Tuesday, July 14, 2009

Lebanon Cedars

Over the last several years--since childhood, really--I've fixated on calla lilies, lavender, and lilacs, eucalyptus, cypress trees, and giant valley oaks, among other forms of floral and arboreal life. Lately I've noticed that Lebanon Cedars have been on my mind, and I've been trying to figure out why. I think the fixation began several months ago, when I first started walking across Central Park to see my orthopedist (so many things this year can be traced to an "on my way to the doctor" moment). I would enter the Park through the Hunter's Gate on the west side, cross the southern part of the Great Lawn near Bellevue Castle, and then exit onto Fifth Avenue after passing Cedar Hill.

In early winter, when these walks began, as I passed by the Hill I would see parents playing with their dogs and children, the latter of whom waited eagerly for snow so that they could race each other down the Hill on their saucers and sleds. The cedars--which are red and are not truly cedars but instead juniper trees--wore the same needley coats that they do now in the heat of July, and they continue to stand at attention as I crest the Hill on my early morning runs into the northern part of the Park.

Eastern Red Cedars on Central Park's Cedar Hill
Still, I pass many things on my runs and walks through the Park, and not all continue to nag at my attention in the same way. In this case, I think the nagging might be traced to a five year anniversary, or commemoration. On a January day in 2004 I spent several hours wandering around Salisbury Cathedral in England. I had just returned to school and was on a day trip down into Wiltshire; a very close family friend was dying, and I remember spending a significant amount of time in the Cloisters, watching the two Lebanon Cedars that are planted in the Cloisters courtyard. The trees were planted in 1837 in commemoration of Queen Victoria's ascent to the throne, an event which underscored the trees' historical significance as symbols of royalty and power.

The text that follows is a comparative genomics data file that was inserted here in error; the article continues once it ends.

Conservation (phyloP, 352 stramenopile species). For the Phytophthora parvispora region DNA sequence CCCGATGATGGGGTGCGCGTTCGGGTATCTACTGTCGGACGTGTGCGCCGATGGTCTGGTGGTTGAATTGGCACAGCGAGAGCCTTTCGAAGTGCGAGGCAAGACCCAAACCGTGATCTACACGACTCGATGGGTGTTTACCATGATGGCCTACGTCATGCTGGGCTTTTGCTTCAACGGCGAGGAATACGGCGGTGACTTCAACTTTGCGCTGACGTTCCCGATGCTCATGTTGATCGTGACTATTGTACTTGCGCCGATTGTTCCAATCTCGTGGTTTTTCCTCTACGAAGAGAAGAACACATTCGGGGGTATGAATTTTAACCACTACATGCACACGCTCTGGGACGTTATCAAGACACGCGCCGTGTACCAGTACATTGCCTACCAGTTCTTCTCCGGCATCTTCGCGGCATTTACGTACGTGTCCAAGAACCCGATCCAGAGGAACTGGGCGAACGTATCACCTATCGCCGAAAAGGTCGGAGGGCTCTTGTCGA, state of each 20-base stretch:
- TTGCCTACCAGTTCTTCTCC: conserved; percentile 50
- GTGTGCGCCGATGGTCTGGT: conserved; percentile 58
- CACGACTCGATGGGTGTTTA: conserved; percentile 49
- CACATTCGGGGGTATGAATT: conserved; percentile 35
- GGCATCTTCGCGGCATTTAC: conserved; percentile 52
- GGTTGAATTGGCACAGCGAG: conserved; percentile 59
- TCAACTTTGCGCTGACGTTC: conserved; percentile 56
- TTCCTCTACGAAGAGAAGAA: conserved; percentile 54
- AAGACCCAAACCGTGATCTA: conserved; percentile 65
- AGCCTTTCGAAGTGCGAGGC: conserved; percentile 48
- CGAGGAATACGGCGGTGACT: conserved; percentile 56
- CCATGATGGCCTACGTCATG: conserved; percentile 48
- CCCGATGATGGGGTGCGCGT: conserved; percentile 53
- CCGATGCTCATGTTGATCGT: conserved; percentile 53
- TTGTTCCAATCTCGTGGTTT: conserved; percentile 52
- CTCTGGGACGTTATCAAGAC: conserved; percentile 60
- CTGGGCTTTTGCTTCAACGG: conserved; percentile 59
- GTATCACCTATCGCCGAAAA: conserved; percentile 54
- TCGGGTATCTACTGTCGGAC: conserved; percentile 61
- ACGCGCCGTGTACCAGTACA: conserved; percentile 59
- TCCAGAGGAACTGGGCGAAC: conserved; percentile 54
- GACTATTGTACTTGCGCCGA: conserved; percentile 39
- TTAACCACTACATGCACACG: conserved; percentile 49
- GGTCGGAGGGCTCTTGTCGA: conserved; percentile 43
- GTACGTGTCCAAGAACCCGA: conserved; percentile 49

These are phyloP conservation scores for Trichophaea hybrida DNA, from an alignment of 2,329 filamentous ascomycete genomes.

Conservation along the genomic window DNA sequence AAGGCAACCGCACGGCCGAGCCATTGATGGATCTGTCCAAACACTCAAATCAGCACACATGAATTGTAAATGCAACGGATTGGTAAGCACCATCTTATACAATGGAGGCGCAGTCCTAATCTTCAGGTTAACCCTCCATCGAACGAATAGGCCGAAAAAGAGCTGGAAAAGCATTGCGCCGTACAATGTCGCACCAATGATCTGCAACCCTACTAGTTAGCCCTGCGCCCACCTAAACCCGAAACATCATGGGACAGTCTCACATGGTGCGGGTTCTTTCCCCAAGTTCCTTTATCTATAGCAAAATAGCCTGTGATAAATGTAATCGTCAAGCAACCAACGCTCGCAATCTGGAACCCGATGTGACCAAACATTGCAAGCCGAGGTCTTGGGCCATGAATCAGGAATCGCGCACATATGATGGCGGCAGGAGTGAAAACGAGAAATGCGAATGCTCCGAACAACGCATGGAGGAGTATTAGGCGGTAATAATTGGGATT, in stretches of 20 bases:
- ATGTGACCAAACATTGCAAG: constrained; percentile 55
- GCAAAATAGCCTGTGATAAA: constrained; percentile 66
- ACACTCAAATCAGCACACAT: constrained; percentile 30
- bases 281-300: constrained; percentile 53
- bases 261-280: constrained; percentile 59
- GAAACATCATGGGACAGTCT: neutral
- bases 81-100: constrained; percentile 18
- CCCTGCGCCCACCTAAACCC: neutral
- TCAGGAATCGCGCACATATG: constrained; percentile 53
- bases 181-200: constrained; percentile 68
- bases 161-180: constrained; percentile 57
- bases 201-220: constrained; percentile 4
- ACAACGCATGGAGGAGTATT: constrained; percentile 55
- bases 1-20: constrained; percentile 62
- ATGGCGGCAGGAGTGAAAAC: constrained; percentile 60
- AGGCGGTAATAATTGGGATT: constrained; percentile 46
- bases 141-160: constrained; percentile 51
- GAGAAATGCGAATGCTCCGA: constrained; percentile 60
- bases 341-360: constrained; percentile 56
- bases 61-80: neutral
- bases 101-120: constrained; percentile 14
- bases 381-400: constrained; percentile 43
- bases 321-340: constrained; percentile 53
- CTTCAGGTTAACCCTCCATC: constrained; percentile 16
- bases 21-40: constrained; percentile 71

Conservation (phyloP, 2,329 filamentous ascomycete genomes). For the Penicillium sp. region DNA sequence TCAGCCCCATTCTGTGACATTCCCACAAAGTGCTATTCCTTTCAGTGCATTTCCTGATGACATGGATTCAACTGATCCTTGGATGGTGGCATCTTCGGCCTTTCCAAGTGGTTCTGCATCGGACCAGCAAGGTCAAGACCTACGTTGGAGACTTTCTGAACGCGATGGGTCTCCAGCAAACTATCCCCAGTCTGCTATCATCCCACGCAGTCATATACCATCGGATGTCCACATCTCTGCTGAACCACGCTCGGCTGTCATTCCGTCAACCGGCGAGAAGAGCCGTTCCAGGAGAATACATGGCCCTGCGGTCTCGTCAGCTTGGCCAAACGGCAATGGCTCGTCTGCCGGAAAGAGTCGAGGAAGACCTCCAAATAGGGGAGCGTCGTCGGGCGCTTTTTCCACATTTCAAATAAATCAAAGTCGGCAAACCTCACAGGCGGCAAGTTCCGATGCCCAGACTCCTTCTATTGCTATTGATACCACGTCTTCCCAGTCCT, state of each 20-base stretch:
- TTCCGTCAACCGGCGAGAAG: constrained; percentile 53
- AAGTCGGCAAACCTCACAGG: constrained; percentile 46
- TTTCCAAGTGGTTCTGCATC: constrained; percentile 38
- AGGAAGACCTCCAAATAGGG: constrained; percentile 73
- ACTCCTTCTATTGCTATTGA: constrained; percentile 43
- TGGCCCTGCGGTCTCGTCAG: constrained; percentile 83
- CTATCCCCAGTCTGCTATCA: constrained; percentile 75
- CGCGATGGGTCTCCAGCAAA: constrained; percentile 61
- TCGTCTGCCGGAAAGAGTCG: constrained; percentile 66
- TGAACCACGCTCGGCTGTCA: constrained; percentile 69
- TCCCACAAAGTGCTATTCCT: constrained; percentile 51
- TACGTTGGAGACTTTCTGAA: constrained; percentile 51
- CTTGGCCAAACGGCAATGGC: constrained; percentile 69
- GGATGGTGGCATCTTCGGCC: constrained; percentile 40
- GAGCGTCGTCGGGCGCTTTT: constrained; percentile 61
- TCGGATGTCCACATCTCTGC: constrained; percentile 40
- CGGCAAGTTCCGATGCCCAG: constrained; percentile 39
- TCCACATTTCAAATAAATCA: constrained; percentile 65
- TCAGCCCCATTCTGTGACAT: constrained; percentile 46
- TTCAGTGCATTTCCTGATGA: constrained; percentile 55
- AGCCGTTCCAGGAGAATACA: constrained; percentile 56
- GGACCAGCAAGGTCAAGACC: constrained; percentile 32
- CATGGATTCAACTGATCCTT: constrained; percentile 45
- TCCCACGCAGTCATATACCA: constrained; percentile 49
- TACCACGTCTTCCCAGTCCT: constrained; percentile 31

The Lebanon Cedars at Salisbury Cathedral
At the time, however, the words that resonated in my mind were not those of royal reverence, but instead ones of memorial, although in their original context their meaning was something quite different. As I watched the trees, I kept thinking of the passage from Shakespeare's Henry VI, Part III, when Warwick, as he's dying, states, "Thus yields the cedar to the axe's edge". It's a passage that echoed what I felt, that something beautiful and noble and significant was about to cruelly be destroyed, and it only further highlighted that other famous cedar passage in Western literature, in Psalm 29, which proclaims, "The voice of the Lord breaketh the cedars". Cold comfort to those of us still on earth.

Anniversaries always catch my attention--on every October 17th I remember the 1989 Loma Prieta earthquake, on every friend's birthday I spend a moment thinking of my favorite and funniest memories of that particular person, and on every January 31st I think of JC and her passing. That it's been five years since that cold English January is difficult to conceptualize. As I approach July 23rd, and a new sad commemoration, I wonder what the five year mark in 2014 will bring--what new evocations will come along with that old disbelief, that so much time has passed for something that never truly feels familiar or acceptable.

So, cedars standing tall and proud on the Hill, resist the ax a little longer; the years seem more seamless in light of your evergreen guard.

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